Just do it, the old Nike logo said. And so I committed myself to bringing back this blog without quite knowing how to re-enter gracefully, how to fill in the blanks of the past year.
I’m still not sure, but the other day I hit on the diary format, of using moments in a typical day as a jumping off point for associations about different topics. It may be another false start, but it feels right for now. I’d love your feedback.
After this first entry, I worried that I might sound a bit obsessive about Frankie. And then I remembered who my audience is.
4:55am I hear the click of Frankie’s toenails, the shake of his collar, and know he is getting ready to find his way into the bedroom. This morning ritual is comparatively recent. Frankie slept on the bed with me — actually, a mattress on the floor; I got rid of the frame in 2008, after he injured his back — almost from the time I adopted him.
Then one evening, about eight months ago, things changed.
I was used to Frankie’s annoyance at being asked to move from dead center of the bed. He was — and remains in some ways — a rather imperious little pup. At least two pet sitters admitted to me, after the fact, that they had decided to sleep on my living room couch rather than intrude on Frankie’s repose.
I instructed them to just give him a gentle push. After a put-upon snort, I said, Frankie would get up and find a corner of the bed to settle into. Apparently, they found my nine pound dog’s invisible DO NOT DISTURB sign too intimidating to ignore.
But on the night in question, Frankie didn’t respond to my nudge by grudgingly relocating. Instead, he hopped off the mattress and trotted across the hall to my office, where he nestled into his fleecy doughnut-shaped bed.
This threw me for a loop.
I recalled that when dogs are sick they often like to go off on their own. When Frankie didn’t return to the bedroom, I became convinced there was something horribly wrong with him. Too worried to sleep, I kept getting up and going in to check on him. I watched until I was certain that he was breathing, that his sleep rhythms were normal.
I thought the incident might be a fluke, until the same thing happened the following night. This time, I came up with a different strategy: I enfolded Frankie in his doughnut bed, picked him up, carried him across the hall, and placed him in a corner of the mattress. He settled in briefly, then disengaged himself from both beds and walked into the office again.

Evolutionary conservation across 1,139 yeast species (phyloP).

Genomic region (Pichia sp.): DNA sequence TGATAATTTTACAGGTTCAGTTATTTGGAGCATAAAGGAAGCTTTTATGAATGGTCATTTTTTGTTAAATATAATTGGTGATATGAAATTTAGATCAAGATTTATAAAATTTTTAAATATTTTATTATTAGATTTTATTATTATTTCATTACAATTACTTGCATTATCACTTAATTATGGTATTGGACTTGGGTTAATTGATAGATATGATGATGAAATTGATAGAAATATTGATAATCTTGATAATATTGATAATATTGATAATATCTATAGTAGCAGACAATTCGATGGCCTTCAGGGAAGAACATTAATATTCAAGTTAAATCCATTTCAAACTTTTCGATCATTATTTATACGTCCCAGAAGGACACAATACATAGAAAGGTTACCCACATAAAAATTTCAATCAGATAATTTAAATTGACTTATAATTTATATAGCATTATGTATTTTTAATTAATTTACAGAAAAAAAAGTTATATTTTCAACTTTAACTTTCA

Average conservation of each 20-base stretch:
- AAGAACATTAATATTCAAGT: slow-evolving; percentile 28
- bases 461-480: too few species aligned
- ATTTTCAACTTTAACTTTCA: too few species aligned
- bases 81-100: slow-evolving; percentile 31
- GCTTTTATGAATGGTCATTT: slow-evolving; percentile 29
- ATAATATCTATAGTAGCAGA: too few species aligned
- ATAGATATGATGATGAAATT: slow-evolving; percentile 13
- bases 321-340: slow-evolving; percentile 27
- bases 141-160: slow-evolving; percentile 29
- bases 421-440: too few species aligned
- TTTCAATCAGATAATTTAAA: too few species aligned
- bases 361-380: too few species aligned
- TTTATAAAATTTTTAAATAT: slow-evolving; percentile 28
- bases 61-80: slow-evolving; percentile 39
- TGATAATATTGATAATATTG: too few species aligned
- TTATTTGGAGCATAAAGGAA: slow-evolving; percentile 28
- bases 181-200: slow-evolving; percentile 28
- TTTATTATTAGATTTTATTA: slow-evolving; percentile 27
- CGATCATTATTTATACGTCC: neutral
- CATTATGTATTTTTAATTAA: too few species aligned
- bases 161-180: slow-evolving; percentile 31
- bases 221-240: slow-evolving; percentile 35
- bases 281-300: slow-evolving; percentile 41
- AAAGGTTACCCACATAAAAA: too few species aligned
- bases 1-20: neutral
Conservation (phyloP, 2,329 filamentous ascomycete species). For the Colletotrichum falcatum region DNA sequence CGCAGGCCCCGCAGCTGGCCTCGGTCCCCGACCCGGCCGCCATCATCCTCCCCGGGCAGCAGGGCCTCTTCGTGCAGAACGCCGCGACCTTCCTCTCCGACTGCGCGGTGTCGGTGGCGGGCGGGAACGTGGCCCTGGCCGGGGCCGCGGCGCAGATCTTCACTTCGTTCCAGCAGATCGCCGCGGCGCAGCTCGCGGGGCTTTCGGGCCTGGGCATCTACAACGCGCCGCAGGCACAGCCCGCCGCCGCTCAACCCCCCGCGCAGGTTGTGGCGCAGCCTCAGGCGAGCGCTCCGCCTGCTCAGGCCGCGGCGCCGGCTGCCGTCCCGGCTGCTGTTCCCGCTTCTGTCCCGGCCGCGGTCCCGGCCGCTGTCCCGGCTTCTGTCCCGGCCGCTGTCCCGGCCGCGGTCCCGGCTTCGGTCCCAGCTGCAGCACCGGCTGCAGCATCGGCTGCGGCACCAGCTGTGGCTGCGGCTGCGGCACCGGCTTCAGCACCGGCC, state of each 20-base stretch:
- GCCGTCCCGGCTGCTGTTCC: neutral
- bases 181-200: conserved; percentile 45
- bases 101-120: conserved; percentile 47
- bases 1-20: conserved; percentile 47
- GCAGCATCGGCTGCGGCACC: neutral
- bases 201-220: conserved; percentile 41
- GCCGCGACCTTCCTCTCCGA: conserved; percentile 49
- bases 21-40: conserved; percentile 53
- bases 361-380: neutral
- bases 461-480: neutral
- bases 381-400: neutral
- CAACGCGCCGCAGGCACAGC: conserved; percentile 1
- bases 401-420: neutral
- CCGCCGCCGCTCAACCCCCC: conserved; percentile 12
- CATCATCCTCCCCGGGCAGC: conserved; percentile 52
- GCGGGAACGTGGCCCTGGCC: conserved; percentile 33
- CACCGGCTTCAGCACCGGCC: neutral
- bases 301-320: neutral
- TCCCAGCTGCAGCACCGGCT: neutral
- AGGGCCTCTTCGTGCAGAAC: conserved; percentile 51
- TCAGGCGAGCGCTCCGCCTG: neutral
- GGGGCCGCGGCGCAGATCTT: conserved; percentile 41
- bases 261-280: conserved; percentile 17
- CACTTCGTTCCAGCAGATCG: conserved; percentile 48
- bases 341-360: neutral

I brought the doughnut bed to him so he wouldn’t have to sleep on the bare hardwood floor.
In less than a week, I accepted Frankie’s departure at bedtime — and his return to the same mattress the next morning, after I left it for day — as the new normal. In many ways that was okay. Often, I slept better, not worrying about whether I was going to move over and disturb him, or whether turning on the radio when I couldn’t sleep would bother him.
It took me a while, but I finally figured out what my real concern was.
Many of us spend a great deal of time trying to read our dogs’ signals, even beyond the Canine 101 lip licking, paw lifting and gradations of growling. Are they in pain? What obscure sound is making them afraid? How can I fix their world?
This is challenging enough under the best of circumstances, but since last September, when Frankie was diagnosed with Canine Cognitive Dysfunction, I have had to learn a new language. There is some basic vocabulary shared by most dogs with CCD — disorientation, for example — but each one speaks a distinct dialect.
What I feared most about Frankie’s nightly departures was that they signaled the beginning of his withdrawal from me. Not recognizing loved ones is as common a symptom of CCD as it is of Alzheimer’s, the human disease it most closely resembles — and probably the most heartbreaking one.
Happily, that turned out not to be the case with Frankie. At least not so far.
What, then, is his bedtime withdrawal about? I finally came to the conclusion that Frankie had experienced a “get off my lawn” moment, a la Clint Eastwood in Gran Torino. At the age of 14, Frankie is a grumpy old guy, and he was declaring that he needed his space.
Come to think of it, Frankie has other things in common with Clint Eastwood: He also spends a lot of time addressing empty chairs.
But that’s a story for another diary entry.